“It takes a long time to grow an old friend.” – John Leonard
It was the building that grabbed my attention, it’s irregular sized grey bricks and wavy surface modern, striking and out of place in their traditional Victorian neighbourhood. I stopped to take photos as I often do when objects or people or places spark in me some sort of inspiration – a memory to keep. I positioned myself on the footpath so as to abide by photography’s rule of thirds, the window off-centre to the left and the bike off-centre to the right, a staged but aesthetically pleasing composition. It was only at this point that I noticed the men in the window. And with that, a photo of something beautiful (the building), accidentally became a photo of something much more beautiful – a moment shared by friends.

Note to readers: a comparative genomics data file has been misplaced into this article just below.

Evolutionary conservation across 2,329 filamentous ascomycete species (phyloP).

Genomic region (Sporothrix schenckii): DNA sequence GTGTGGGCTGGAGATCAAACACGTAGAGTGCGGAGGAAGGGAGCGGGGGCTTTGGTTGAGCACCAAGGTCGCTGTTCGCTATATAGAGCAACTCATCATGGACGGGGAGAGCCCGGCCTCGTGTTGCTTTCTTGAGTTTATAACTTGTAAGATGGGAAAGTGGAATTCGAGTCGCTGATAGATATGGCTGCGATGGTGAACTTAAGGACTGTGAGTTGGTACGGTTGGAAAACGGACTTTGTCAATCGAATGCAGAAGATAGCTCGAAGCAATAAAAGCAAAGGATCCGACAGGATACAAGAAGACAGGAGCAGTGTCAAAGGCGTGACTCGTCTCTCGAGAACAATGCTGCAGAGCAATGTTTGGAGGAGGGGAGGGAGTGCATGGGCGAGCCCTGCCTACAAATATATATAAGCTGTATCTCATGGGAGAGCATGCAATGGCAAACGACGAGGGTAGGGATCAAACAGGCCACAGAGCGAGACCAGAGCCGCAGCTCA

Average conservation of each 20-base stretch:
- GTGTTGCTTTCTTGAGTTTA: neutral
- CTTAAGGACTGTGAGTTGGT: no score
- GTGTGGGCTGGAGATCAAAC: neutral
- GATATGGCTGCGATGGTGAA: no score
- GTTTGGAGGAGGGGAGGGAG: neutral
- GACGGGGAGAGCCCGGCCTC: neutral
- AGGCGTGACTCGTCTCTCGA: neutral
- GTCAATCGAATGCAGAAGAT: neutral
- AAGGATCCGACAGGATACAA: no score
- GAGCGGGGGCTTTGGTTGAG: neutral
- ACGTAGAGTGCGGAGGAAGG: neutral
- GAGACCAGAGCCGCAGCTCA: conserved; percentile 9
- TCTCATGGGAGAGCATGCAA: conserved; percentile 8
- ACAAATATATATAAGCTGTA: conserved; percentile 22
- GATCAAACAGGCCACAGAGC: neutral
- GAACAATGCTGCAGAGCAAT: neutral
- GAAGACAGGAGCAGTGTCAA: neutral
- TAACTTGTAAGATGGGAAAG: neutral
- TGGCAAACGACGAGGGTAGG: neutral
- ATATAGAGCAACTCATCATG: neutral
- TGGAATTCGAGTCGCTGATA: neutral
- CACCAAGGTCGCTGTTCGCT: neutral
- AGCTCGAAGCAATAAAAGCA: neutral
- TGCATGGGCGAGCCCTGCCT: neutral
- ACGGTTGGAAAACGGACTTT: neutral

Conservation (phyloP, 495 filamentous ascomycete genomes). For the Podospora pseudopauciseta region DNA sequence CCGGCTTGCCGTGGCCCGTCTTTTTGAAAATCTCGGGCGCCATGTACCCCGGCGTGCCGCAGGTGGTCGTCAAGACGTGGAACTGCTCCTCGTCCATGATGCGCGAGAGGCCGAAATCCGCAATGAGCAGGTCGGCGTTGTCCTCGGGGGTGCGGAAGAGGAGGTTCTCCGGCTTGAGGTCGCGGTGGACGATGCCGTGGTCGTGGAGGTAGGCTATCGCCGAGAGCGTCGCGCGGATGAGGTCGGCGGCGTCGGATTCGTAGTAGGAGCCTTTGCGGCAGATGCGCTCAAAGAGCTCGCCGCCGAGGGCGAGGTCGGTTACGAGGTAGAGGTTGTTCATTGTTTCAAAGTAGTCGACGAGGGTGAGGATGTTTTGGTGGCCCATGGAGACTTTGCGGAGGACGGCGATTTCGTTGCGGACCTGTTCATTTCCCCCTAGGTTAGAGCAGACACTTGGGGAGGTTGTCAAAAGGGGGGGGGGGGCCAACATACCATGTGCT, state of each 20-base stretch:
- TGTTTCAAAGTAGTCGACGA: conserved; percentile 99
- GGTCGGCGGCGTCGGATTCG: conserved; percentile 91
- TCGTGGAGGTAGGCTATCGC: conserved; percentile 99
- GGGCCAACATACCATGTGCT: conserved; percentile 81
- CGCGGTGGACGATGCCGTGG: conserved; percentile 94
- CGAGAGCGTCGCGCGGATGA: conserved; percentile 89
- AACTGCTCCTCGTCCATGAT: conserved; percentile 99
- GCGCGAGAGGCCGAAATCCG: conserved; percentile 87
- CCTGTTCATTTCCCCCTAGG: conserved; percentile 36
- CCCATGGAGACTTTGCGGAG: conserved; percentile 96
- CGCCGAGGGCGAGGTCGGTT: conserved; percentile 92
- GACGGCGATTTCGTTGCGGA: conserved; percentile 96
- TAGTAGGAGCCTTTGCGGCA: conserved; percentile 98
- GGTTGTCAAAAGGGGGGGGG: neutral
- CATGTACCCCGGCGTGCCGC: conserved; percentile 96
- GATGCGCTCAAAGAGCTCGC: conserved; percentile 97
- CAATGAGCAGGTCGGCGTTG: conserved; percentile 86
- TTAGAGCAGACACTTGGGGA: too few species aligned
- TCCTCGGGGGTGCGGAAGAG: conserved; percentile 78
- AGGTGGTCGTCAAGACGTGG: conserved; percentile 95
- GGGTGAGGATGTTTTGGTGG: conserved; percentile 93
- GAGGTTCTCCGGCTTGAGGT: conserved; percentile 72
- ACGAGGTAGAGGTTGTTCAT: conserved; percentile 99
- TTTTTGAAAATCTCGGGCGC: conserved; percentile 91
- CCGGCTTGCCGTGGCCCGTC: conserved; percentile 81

I stayed in that position for just a little while – enough time to capture it but not enough time to distract the men from their game. To me, there’s something so lovely about everything about this; two elderly men playing chess in a public library, the childish bottles of soft-drink, their contrasting body language, their obliviousness to the world beyond that window. It is clearly the turn of the man in stripes, his body forward and thinking while his friend sits back, arms crossed in anticipation.
The building is lost entirely, outshone by its two enchanting occupants.
I have a million questions about these men, and how they came to be then and there, together. But for once – just once – I’ll let the photograph do the talking.